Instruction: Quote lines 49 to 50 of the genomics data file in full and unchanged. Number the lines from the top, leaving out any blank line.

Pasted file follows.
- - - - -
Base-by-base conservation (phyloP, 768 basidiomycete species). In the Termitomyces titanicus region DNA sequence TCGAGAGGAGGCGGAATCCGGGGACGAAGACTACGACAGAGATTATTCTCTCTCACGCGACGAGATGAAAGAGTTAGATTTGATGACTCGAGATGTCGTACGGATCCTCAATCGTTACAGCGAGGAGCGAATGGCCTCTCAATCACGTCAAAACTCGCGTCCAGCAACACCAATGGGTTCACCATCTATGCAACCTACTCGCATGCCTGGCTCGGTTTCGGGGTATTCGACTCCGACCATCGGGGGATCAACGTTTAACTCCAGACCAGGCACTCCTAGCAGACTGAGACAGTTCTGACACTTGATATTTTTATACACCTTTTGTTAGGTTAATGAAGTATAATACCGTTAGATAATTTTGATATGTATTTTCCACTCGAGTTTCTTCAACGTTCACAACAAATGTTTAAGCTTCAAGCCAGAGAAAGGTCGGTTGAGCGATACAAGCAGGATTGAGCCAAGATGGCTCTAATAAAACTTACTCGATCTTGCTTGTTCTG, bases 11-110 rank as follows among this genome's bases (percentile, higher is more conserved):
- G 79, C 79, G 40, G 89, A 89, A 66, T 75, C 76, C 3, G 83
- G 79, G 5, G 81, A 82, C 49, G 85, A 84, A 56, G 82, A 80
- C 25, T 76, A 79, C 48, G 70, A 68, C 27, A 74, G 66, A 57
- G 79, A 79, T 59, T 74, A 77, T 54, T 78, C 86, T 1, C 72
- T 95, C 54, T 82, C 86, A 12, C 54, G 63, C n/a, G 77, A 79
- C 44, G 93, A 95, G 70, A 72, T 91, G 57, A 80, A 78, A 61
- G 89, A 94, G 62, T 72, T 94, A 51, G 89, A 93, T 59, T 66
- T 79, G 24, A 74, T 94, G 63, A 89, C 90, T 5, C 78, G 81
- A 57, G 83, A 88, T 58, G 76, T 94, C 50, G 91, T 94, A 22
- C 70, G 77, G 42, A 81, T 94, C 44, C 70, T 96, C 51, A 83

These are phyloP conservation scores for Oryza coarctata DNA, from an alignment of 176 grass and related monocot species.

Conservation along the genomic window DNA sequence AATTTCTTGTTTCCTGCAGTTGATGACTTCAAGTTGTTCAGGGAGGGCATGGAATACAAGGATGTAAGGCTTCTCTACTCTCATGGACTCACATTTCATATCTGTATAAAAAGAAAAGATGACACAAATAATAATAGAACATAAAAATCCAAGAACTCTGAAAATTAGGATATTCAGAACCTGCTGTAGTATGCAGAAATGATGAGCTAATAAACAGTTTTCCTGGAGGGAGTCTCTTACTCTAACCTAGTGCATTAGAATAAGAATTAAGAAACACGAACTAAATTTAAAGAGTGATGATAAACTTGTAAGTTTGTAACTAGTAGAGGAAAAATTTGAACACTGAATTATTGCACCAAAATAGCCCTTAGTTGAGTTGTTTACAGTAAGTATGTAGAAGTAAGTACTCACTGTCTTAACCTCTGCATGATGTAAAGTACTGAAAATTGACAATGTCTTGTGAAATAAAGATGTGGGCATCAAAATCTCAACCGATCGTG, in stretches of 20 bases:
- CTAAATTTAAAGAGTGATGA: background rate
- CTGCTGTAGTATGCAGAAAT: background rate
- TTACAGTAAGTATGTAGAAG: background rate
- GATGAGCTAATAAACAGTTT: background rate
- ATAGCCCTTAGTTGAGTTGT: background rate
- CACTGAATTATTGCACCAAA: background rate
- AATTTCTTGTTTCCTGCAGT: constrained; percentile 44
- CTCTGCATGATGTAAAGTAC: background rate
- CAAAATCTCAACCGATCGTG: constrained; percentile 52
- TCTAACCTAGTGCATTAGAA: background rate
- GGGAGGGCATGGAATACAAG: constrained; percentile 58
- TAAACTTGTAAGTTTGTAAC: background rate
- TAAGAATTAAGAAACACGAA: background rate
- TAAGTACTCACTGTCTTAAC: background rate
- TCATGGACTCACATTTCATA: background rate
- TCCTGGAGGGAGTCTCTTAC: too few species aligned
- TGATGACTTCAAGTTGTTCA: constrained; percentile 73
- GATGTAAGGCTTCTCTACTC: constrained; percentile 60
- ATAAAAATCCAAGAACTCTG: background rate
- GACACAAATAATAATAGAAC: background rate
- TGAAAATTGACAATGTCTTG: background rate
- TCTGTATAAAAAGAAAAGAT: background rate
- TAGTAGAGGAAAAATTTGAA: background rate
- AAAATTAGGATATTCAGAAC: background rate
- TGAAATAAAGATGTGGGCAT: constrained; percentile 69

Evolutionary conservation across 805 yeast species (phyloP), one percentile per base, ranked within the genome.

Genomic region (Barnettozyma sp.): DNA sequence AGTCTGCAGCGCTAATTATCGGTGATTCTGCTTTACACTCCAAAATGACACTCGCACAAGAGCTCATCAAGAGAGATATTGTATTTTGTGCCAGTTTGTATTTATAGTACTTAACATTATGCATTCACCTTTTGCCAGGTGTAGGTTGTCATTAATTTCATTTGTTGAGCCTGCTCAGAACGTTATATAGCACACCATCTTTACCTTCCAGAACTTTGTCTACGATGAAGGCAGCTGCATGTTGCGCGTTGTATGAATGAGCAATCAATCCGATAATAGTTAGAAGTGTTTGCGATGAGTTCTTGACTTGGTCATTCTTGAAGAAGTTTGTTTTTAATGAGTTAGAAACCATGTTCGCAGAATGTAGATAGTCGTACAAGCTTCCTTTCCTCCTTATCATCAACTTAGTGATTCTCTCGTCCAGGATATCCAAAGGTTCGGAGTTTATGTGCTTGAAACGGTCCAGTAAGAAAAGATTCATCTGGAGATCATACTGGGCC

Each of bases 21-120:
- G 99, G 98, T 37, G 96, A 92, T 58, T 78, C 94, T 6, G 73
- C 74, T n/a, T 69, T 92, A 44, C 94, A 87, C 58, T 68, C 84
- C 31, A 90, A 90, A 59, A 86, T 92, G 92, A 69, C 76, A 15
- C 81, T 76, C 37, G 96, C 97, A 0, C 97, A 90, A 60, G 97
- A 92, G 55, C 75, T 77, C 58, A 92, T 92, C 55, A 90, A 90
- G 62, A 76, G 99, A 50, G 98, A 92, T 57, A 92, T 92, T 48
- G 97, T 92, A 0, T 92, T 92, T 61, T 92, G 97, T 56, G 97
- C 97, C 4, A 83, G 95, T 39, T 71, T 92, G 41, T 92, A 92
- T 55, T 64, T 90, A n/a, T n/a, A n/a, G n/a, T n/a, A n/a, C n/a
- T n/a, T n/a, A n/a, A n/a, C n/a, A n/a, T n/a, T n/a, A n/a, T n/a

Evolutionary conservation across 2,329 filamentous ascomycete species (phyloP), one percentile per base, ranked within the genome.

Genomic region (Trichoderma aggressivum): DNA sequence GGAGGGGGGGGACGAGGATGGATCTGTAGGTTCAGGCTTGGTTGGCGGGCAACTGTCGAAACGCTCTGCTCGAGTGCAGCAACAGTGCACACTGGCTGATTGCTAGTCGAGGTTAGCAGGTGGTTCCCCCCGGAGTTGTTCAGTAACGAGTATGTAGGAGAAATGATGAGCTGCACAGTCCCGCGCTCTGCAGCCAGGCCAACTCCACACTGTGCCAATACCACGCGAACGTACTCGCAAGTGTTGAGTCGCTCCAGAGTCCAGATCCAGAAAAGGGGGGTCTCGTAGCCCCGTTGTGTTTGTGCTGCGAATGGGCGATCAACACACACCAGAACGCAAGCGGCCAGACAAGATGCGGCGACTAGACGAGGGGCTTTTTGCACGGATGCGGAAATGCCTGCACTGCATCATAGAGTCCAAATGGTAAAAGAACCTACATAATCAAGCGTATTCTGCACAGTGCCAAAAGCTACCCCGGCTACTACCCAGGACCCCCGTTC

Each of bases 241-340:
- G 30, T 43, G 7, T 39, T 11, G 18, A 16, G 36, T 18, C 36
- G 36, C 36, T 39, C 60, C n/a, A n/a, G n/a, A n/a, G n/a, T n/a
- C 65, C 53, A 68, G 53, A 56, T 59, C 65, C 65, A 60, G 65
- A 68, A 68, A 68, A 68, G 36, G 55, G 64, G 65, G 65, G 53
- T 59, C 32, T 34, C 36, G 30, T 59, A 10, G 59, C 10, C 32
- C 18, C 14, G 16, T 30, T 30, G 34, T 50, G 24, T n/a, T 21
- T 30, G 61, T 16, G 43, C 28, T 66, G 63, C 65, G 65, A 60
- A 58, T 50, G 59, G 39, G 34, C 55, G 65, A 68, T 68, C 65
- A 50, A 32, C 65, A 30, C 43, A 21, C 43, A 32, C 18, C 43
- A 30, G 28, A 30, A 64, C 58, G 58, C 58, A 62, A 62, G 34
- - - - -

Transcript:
- C 97, C 4, A 83, G 95, T 39, T 71, T 92, G 41, T 92, A 92
- T 55, T 64, T 90, A n/a, T n/a, A n/a, G n/a, T n/a, A n/a, C n/a